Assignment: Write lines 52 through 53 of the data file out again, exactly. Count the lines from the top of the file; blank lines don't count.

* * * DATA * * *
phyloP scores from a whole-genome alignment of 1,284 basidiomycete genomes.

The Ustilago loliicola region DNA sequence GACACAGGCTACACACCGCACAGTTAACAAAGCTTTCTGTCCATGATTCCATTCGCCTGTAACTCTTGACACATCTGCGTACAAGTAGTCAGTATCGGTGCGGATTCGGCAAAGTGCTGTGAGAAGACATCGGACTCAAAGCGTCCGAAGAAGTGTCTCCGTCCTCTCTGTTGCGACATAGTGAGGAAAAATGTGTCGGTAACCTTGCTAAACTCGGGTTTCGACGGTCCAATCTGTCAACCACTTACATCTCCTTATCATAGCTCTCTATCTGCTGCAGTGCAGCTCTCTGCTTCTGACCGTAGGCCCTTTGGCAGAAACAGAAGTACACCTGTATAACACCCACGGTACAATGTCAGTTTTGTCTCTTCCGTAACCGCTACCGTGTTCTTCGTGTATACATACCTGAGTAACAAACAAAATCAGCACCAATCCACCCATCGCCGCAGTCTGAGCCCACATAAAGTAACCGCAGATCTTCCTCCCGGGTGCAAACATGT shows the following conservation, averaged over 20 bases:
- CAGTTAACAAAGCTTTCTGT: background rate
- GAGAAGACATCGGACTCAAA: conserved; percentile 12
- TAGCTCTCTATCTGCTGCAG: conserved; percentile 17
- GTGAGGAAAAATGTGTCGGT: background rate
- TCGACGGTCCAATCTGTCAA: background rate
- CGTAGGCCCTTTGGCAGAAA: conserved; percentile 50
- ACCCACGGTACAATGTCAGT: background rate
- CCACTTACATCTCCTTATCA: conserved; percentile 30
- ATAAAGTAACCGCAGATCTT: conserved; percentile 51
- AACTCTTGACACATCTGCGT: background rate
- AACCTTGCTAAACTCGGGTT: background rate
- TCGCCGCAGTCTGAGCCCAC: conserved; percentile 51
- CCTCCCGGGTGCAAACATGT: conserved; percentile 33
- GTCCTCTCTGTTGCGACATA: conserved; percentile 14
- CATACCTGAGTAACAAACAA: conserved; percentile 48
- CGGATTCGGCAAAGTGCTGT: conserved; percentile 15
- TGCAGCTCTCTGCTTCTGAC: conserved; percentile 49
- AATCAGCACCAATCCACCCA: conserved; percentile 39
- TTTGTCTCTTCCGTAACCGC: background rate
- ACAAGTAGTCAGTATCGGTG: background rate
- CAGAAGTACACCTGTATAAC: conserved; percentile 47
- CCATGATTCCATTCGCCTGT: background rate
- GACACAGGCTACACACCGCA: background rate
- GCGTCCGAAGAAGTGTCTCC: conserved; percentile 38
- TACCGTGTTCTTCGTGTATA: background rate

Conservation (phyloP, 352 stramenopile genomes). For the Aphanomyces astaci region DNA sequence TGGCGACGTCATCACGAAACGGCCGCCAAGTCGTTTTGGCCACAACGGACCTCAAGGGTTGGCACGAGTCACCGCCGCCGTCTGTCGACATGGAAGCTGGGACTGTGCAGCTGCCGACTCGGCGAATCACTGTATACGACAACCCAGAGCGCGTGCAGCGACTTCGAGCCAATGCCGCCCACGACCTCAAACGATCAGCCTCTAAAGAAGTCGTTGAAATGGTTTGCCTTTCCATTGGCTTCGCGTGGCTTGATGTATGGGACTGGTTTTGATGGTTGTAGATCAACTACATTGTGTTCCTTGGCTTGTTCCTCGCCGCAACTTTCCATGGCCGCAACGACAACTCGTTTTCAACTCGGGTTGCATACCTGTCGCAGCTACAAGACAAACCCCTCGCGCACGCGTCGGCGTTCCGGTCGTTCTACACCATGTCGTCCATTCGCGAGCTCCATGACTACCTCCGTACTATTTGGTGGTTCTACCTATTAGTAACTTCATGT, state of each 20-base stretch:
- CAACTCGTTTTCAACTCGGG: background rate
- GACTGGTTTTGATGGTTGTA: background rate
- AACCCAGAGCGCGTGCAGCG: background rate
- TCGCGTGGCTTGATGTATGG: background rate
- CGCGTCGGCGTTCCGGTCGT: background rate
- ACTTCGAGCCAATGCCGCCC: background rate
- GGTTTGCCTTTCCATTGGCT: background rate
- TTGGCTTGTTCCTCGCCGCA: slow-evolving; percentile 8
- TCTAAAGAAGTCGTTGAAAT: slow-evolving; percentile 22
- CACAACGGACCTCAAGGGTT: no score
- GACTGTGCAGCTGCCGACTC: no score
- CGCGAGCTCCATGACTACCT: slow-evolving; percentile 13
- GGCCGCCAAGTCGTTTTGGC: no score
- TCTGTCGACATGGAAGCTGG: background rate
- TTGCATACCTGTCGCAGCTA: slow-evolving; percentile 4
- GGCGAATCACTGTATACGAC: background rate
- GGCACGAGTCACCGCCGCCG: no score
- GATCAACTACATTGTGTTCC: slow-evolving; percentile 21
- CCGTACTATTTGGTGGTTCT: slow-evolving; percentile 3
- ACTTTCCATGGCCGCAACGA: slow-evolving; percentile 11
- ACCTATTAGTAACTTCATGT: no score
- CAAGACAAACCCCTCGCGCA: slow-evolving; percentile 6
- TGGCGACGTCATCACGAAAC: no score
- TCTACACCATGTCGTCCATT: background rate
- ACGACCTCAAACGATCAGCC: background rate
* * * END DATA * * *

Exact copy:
- TCTACACCATGTCGTCCATT: background rate
- ACGACCTCAAACGATCAGCC: background rate